It is interesting to consider that the oldest and most significant Chinese medical classic, the Yellow Emperor’s Classic, opens with the Yellow Emperor asking his court physician a question related to geriatrics. He wonders why people in ancient times lived past 100 years of age but in his age were worn out at half at age. The physician responds that the people have ‘lost the Tao [the way]’, i.e., their connection with nature.
In TCM theory our vital energy, life force, or ’Jing’ is seen gradually decline as we age. This is a healthy and natural part of aging, but the decline may be delayed depending upon how we live our lives. We are born with only a finite amount of Jing, and indulging in unhealthy behaviours such as drinking or drugs can speed its depletion.
For many of the chronic painful conditions that often accompany older age, the only available treatments are palliative care and pain management. Persistent pain can interfere with physiological functions, induce age-related substance abuse, increase suffering, and decrease quality of life. A recent study showed that while alcohol abstinence is more common in depressed older adults, 19% of depressed people were at–risk drinkers (van den Berg et al., 2014). Because at–risk drinking is associated with more severe depression and may have a negative impact on health and treatment outcome, it is important that healthcare providers consider and treat alcohol use in depressed older adults.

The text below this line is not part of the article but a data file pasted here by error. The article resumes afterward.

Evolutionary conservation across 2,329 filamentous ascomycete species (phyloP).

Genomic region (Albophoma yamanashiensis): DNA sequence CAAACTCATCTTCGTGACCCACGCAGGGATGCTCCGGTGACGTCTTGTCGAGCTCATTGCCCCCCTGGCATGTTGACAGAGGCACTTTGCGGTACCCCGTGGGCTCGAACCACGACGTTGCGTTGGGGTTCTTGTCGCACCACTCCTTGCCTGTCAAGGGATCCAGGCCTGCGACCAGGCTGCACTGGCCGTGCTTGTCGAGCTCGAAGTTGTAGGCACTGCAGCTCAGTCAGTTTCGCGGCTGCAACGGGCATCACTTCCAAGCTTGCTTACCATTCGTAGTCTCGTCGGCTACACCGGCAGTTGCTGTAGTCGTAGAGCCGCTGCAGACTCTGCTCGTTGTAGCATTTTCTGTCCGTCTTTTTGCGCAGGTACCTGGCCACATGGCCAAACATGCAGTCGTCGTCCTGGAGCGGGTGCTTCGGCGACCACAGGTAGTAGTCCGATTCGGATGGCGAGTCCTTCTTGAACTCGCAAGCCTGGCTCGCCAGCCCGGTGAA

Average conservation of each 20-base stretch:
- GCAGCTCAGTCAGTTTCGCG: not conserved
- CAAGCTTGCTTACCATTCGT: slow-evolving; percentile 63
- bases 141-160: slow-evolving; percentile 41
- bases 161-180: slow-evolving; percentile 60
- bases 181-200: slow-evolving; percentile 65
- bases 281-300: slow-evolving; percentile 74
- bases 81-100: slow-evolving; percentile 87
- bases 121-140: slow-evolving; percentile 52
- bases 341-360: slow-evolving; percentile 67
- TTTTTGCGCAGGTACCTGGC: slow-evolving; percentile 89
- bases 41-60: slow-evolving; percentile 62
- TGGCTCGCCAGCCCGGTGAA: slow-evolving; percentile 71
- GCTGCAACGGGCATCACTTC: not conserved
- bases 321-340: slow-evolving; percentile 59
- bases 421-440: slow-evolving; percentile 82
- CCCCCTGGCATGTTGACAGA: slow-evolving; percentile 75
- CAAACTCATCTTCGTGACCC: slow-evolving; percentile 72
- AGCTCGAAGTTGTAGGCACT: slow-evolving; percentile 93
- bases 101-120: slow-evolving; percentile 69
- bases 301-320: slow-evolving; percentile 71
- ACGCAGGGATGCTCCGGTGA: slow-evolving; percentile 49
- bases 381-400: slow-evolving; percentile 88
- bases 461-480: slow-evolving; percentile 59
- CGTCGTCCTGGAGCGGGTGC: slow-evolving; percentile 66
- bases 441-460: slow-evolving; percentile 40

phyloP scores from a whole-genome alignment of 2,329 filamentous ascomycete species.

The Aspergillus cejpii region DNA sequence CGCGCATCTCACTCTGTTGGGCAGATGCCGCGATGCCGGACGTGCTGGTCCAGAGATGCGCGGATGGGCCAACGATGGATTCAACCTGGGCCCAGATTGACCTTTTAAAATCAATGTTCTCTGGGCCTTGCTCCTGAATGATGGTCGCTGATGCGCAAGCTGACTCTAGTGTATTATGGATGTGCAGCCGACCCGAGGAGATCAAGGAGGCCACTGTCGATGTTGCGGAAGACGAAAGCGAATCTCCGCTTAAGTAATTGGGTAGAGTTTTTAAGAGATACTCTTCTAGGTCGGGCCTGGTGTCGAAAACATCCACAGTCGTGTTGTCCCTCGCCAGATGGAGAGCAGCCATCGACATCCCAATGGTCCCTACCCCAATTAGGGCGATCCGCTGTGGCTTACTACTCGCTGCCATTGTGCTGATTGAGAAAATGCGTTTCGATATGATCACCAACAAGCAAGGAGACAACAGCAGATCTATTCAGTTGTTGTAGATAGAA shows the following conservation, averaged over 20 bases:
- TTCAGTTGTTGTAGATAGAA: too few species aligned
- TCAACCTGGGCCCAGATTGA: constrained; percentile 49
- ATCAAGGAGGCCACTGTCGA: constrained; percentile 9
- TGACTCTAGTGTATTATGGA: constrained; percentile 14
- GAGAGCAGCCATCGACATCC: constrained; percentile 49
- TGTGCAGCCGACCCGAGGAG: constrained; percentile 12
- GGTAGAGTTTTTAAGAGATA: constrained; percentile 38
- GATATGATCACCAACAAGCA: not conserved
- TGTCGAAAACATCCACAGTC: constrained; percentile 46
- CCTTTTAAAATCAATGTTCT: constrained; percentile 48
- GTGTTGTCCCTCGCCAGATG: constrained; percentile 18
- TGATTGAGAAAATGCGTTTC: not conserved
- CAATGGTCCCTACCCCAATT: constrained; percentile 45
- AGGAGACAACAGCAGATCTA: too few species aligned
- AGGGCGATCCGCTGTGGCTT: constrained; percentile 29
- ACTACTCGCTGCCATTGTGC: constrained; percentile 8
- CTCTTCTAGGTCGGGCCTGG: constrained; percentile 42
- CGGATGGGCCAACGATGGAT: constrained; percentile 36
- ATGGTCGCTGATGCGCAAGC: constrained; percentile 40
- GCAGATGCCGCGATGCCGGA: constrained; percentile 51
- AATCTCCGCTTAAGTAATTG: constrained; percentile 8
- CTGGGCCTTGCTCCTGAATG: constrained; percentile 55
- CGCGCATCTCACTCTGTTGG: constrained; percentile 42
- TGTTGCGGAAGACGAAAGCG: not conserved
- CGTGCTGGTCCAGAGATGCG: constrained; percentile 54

Evidence that acupuncture can be a clinically effective and cost-efficient approach for many age-related health problems is growing (Lafferty et al., 2006). Acupuncture has been shown to protect the immune system against the negative effects of stress and aging by inhibiting inflammatory cytokines (Kavoussi & Ross, 2007), modulating leukocytes (Mori, Nishijo, Kawamura, & Abo, 2002), increasing T-cells (Cabyoglu, Ergene, & Tan, 2006), and increasing interleukin (IL)-2 while decreasing IL-6. Acupuncture has a well-known and accepted analgesic and antidepressant effect resulting from increased levels of endorphin, encephalin, serotonin, and dopamine in the brain (Cabyoglu et al., 2006).
From the perspective of the health service manager, the integration of complementary medical approaches (such as TCM acupuncture) gives their service an enhanced holistic capacity by filling therapeutic gaps in existing healthcare practices, treating the person as a whole, and increasing healthcare choices (Singer & Adams, 2014). Age-related pain, chronic disease, and psychiatric problems are addressed by the provision of a mind–body approach that integrates acupuncture with conventional Western health-care through. Health service managers credit the addition of acupuncture, among other complementary treatments, to their service with allowing patients access to treatments they might otherwise not be able to afford and thus increasing their healthcare choices (Singer & Adams, 2014).